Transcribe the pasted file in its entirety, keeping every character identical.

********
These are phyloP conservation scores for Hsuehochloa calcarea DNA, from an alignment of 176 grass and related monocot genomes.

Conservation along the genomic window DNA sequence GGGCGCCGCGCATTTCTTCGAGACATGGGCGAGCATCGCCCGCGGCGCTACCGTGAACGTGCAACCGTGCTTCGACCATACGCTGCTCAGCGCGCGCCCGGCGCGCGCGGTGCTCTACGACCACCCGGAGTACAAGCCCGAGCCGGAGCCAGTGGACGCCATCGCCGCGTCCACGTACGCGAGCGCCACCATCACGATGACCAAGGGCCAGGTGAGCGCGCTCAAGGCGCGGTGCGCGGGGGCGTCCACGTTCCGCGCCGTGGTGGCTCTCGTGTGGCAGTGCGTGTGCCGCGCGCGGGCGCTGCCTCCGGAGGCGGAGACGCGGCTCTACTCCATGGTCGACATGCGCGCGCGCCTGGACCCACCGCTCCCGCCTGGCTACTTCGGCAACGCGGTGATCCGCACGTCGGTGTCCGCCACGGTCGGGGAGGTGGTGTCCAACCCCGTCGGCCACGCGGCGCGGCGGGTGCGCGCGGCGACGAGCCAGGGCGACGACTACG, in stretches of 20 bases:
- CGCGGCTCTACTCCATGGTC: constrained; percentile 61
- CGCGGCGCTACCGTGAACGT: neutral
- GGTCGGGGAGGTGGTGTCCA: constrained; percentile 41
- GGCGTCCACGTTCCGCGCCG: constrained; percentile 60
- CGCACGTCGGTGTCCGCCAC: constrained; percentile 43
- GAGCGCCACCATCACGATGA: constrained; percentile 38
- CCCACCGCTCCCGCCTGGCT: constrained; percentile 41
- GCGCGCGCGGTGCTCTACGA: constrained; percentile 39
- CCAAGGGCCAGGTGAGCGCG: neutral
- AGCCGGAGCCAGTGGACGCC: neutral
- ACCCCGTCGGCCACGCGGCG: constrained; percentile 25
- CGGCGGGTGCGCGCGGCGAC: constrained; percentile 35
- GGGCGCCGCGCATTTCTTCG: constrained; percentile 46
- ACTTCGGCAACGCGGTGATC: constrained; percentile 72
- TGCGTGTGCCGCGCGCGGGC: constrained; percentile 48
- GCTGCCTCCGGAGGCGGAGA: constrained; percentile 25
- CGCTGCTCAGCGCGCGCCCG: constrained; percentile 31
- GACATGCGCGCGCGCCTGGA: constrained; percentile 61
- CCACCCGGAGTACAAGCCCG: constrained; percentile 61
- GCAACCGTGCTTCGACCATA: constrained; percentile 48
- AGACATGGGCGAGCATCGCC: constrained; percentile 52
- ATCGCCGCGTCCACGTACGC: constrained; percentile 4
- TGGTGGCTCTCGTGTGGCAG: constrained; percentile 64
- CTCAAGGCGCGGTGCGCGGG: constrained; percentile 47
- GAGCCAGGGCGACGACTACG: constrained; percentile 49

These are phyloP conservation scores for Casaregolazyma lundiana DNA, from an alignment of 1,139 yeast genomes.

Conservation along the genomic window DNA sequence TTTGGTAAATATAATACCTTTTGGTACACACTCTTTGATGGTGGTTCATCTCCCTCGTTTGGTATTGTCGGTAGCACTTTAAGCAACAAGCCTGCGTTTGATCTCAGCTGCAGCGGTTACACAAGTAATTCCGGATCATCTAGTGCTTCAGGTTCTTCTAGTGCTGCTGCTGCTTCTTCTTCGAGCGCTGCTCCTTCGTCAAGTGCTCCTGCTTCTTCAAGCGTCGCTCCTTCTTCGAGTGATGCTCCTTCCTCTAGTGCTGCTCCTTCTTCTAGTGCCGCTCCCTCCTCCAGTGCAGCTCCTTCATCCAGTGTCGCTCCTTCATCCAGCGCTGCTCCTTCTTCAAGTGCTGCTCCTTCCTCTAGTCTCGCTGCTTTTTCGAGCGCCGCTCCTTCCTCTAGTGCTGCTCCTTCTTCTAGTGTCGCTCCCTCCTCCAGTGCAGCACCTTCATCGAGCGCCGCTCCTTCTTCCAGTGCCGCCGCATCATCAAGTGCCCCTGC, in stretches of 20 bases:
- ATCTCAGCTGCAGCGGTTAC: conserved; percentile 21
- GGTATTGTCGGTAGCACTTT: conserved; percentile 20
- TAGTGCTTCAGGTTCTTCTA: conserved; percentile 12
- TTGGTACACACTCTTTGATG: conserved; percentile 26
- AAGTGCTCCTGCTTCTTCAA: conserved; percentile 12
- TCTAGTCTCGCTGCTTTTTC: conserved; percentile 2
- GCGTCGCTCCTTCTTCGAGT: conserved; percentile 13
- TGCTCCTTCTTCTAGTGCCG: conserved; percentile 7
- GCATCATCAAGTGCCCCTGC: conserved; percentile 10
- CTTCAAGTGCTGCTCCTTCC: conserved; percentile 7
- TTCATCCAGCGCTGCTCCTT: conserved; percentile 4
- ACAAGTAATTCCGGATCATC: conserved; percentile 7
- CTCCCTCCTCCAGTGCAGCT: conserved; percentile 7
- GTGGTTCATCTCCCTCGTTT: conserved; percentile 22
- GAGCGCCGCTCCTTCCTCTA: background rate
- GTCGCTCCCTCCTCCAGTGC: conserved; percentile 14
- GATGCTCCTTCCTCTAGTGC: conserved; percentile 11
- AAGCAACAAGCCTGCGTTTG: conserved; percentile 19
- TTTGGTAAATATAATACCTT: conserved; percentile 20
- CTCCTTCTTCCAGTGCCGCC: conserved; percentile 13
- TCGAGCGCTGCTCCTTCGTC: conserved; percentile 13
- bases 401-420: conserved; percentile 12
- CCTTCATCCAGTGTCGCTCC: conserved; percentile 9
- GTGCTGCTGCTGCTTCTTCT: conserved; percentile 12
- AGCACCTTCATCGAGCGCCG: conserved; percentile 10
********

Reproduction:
These are phyloP conservation scores for Hsuehochloa calcarea DNA, from an alignment of 176 grass and related monocot genomes.

Conservation along the genomic window DNA sequence GGGCGCCGCGCATTTCTTCGAGACATGGGCGAGCATCGCCCGCGGCGCTACCGTGAACGTGCAACCGTGCTTCGACCATACGCTGCTCAGCGCGCGCCCGGCGCGCGCGGTGCTCTACGACCACCCGGAGTACAAGCCCGAGCCGGAGCCAGTGGACGCCATCGCCGCGTCCACGTACGCGAGCGCCACCATCACGATGACCAAGGGCCAGGTGAGCGCGCTCAAGGCGCGGTGCGCGGGGGCGTCCACGTTCCGCGCCGTGGTGGCTCTCGTGTGGCAGTGCGTGTGCCGCGCGCGGGCGCTGCCTCCGGAGGCGGAGACGCGGCTCTACTCCATGGTCGACATGCGCGCGCGCCTGGACCCACCGCTCCCGCCTGGCTACTTCGGCAACGCGGTGATCCGCACGTCGGTGTCCGCCACGGTCGGGGAGGTGGTGTCCAACCCCGTCGGCCACGCGGCGCGGCGGGTGCGCGCGGCGACGAGCCAGGGCGACGACTACG, in stretches of 20 bases:
- CGCGGCTCTACTCCATGGTC: constrained; percentile 61
- CGCGGCGCTACCGTGAACGT: neutral
- GGTCGGGGAGGTGGTGTCCA: constrained; percentile 41
- GGCGTCCACGTTCCGCGCCG: constrained; percentile 60
- CGCACGTCGGTGTCCGCCAC: constrained; percentile 43
- GAGCGCCACCATCACGATGA: constrained; percentile 38
- CCCACCGCTCCCGCCTGGCT: constrained; percentile 41
- GCGCGCGCGGTGCTCTACGA: constrained; percentile 39
- CCAAGGGCCAGGTGAGCGCG: neutral
- AGCCGGAGCCAGTGGACGCC: neutral
- ACCCCGTCGGCCACGCGGCG: constrained; percentile 25
- CGGCGGGTGCGCGCGGCGAC: constrained; percentile 35
- GGGCGCCGCGCATTTCTTCG: constrained; percentile 46
- ACTTCGGCAACGCGGTGATC: constrained; percentile 72
- TGCGTGTGCCGCGCGCGGGC: constrained; percentile 48
- GCTGCCTCCGGAGGCGGAGA: constrained; percentile 25
- CGCTGCTCAGCGCGCGCCCG: constrained; percentile 31
- GACATGCGCGCGCGCCTGGA: constrained; percentile 61
- CCACCCGGAGTACAAGCCCG: constrained; percentile 61
- GCAACCGTGCTTCGACCATA: constrained; percentile 48
- AGACATGGGCGAGCATCGCC: constrained; percentile 52
- ATCGCCGCGTCCACGTACGC: constrained; percentile 4
- TGGTGGCTCTCGTGTGGCAG: constrained; percentile 64
- CTCAAGGCGCGGTGCGCGGG: constrained; percentile 47
- GAGCCAGGGCGACGACTACG: constrained; percentile 49

These are phyloP conservation scores for Casaregolazyma lundiana DNA, from an alignment of 1,139 yeast genomes.

Conservation along the genomic window DNA sequence TTTGGTAAATATAATACCTTTTGGTACACACTCTTTGATGGTGGTTCATCTCCCTCGTTTGGTATTGTCGGTAGCACTTTAAGCAACAAGCCTGCGTTTGATCTCAGCTGCAGCGGTTACACAAGTAATTCCGGATCATCTAGTGCTTCAGGTTCTTCTAGTGCTGCTGCTGCTTCTTCTTCGAGCGCTGCTCCTTCGTCAAGTGCTCCTGCTTCTTCAAGCGTCGCTCCTTCTTCGAGTGATGCTCCTTCCTCTAGTGCTGCTCCTTCTTCTAGTGCCGCTCCCTCCTCCAGTGCAGCTCCTTCATCCAGTGTCGCTCCTTCATCCAGCGCTGCTCCTTCTTCAAGTGCTGCTCCTTCCTCTAGTCTCGCTGCTTTTTCGAGCGCCGCTCCTTCCTCTAGTGCTGCTCCTTCTTCTAGTGTCGCTCCCTCCTCCAGTGCAGCACCTTCATCGAGCGCCGCTCCTTCTTCCAGTGCCGCCGCATCATCAAGTGCCCCTGC, in stretches of 20 bases:
- ATCTCAGCTGCAGCGGTTAC: conserved; percentile 21
- GGTATTGTCGGTAGCACTTT: conserved; percentile 20
- TAGTGCTTCAGGTTCTTCTA: conserved; percentile 12
- TTGGTACACACTCTTTGATG: conserved; percentile 26
- AAGTGCTCCTGCTTCTTCAA: conserved; percentile 12
- TCTAGTCTCGCTGCTTTTTC: conserved; percentile 2
- GCGTCGCTCCTTCTTCGAGT: conserved; percentile 13
- TGCTCCTTCTTCTAGTGCCG: conserved; percentile 7
- GCATCATCAAGTGCCCCTGC: conserved; percentile 10
- CTTCAAGTGCTGCTCCTTCC: conserved; percentile 7
- TTCATCCAGCGCTGCTCCTT: conserved; percentile 4
- ACAAGTAATTCCGGATCATC: conserved; percentile 7
- CTCCCTCCTCCAGTGCAGCT: conserved; percentile 7
- GTGGTTCATCTCCCTCGTTT: conserved; percentile 22
- GAGCGCCGCTCCTTCCTCTA: background rate
- GTCGCTCCCTCCTCCAGTGC: conserved; percentile 14
- GATGCTCCTTCCTCTAGTGC: conserved; percentile 11
- AAGCAACAAGCCTGCGTTTG: conserved; percentile 19
- TTTGGTAAATATAATACCTT: conserved; percentile 20
- CTCCTTCTTCCAGTGCCGCC: conserved; percentile 13
- TCGAGCGCTGCTCCTTCGTC: conserved; percentile 13
- bases 401-420: conserved; percentile 12
- CCTTCATCCAGTGTCGCTCC: conserved; percentile 9
- GTGCTGCTGCTGCTTCTTCT: conserved; percentile 12
- AGCACCTTCATCGAGCGCCG: conserved; percentile 10